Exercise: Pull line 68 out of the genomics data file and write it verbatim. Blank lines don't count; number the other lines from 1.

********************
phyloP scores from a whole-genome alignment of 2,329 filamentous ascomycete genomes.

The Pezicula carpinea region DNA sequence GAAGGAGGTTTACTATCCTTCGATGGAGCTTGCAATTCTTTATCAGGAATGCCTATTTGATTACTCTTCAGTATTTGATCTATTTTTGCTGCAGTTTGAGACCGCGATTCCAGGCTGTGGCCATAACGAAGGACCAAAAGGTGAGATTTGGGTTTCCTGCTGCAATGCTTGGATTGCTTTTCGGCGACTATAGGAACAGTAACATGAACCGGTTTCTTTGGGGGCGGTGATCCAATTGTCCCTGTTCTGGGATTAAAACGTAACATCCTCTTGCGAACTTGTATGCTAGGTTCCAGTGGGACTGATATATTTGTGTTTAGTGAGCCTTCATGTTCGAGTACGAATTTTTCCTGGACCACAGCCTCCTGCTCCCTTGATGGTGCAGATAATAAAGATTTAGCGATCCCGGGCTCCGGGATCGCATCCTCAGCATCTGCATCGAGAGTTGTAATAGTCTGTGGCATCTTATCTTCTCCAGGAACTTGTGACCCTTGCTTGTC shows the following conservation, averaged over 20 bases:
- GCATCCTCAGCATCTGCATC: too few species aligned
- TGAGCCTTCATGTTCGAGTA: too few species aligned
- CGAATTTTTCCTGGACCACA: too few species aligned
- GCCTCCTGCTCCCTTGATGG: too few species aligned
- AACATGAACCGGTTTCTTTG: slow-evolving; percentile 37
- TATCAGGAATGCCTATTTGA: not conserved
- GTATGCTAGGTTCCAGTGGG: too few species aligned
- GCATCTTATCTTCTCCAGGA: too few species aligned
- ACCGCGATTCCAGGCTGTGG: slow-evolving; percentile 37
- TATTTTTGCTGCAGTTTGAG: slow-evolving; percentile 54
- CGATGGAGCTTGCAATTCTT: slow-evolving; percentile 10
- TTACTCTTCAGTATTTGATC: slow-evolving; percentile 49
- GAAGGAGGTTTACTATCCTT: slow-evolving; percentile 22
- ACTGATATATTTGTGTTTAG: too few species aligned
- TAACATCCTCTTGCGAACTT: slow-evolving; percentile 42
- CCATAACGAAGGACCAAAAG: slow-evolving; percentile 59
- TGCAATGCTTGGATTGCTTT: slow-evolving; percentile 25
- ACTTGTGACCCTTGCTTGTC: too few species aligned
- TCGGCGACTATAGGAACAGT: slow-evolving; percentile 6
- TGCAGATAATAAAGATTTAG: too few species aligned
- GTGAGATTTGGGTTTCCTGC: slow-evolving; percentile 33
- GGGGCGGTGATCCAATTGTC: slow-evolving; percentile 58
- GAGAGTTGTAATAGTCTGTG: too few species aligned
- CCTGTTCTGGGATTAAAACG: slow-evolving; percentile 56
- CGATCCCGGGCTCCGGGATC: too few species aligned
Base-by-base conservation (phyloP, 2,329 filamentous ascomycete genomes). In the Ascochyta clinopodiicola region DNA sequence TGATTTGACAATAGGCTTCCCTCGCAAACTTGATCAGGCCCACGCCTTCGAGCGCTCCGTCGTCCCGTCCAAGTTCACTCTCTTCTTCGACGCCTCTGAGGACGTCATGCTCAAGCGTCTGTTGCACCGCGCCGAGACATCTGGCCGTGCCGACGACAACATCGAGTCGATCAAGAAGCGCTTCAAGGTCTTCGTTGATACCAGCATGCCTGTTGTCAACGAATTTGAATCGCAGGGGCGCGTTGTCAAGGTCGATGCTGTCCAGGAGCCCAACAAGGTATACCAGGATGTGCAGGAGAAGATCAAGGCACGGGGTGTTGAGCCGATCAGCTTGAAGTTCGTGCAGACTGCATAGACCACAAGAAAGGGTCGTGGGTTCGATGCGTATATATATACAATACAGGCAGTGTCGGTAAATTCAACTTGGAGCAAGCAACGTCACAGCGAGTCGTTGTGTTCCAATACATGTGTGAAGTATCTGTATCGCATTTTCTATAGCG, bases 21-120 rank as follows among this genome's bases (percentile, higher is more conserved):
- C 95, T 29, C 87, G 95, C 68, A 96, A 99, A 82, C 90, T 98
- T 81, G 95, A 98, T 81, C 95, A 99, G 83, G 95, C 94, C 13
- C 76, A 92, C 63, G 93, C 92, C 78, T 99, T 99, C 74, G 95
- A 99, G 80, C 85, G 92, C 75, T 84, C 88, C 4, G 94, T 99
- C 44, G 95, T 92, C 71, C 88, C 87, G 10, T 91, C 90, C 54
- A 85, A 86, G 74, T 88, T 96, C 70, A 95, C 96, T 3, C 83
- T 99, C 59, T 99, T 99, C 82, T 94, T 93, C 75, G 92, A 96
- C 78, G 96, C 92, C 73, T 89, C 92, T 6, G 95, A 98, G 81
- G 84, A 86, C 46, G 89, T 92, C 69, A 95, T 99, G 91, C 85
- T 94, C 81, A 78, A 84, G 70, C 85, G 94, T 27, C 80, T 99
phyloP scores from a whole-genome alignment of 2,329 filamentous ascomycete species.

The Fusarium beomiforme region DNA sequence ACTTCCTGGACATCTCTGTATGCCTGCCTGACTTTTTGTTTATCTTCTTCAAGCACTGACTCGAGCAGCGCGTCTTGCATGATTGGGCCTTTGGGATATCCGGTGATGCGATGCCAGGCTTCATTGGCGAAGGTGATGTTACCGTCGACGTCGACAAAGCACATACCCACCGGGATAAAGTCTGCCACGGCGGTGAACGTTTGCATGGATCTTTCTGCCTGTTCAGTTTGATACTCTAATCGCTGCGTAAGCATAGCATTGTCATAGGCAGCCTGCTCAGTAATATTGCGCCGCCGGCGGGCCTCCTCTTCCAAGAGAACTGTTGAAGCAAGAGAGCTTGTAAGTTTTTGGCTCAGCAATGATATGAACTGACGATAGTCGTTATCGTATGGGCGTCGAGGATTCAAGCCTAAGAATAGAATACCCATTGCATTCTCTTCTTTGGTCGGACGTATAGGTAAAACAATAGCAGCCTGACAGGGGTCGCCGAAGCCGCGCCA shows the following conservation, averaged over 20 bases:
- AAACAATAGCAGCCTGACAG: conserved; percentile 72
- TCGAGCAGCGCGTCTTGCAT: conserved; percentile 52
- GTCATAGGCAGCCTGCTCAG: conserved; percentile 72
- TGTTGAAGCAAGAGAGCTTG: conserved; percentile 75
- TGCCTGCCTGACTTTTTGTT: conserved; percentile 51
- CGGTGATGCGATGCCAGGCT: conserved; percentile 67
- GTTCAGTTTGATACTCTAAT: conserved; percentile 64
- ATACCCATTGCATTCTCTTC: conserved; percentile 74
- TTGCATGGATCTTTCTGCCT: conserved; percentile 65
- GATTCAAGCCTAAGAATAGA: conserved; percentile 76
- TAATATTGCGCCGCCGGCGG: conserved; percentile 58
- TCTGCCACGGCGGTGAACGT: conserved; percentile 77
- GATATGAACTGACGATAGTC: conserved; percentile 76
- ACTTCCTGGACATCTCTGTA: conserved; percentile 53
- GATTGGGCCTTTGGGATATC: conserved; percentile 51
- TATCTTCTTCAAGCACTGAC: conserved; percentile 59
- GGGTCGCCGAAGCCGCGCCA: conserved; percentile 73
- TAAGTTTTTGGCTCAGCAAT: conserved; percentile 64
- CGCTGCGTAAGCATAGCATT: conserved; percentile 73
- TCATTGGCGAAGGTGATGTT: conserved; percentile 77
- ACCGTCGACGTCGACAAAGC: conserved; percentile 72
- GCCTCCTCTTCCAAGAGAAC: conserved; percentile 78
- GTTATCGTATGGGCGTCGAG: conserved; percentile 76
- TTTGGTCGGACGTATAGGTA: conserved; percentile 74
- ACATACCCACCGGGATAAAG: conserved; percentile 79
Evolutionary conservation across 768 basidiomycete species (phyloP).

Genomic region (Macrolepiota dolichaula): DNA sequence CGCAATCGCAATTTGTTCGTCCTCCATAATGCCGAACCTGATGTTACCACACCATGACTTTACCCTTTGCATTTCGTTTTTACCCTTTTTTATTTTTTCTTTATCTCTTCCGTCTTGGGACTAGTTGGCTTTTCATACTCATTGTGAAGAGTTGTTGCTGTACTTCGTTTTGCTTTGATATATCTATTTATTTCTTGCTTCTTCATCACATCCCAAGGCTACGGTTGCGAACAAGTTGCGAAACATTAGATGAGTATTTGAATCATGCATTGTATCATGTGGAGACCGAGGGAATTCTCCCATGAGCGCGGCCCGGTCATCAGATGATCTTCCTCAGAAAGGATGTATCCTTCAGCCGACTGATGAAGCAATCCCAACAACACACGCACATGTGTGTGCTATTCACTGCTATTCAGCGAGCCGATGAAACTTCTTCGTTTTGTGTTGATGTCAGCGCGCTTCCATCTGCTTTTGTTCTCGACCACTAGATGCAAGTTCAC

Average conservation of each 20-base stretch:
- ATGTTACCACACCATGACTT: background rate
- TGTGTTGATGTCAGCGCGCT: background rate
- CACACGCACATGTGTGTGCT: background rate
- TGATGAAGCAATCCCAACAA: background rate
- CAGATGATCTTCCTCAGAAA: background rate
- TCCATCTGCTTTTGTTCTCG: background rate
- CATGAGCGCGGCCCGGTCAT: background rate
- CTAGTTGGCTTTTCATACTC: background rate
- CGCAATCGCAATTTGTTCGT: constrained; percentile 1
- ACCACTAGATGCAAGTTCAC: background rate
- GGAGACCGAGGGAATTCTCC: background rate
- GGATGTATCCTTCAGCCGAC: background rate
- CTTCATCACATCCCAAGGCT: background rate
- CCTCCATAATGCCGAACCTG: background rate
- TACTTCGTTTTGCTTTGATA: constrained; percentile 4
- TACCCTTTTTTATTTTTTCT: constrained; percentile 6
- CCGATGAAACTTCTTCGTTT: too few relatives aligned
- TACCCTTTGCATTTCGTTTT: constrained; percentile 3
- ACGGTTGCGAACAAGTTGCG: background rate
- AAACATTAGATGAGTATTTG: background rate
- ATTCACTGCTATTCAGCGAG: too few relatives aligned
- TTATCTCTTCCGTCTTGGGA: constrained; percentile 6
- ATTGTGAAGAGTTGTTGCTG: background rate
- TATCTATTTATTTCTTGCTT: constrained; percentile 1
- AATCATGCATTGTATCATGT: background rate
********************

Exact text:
Average conservation of each 20-base stretch: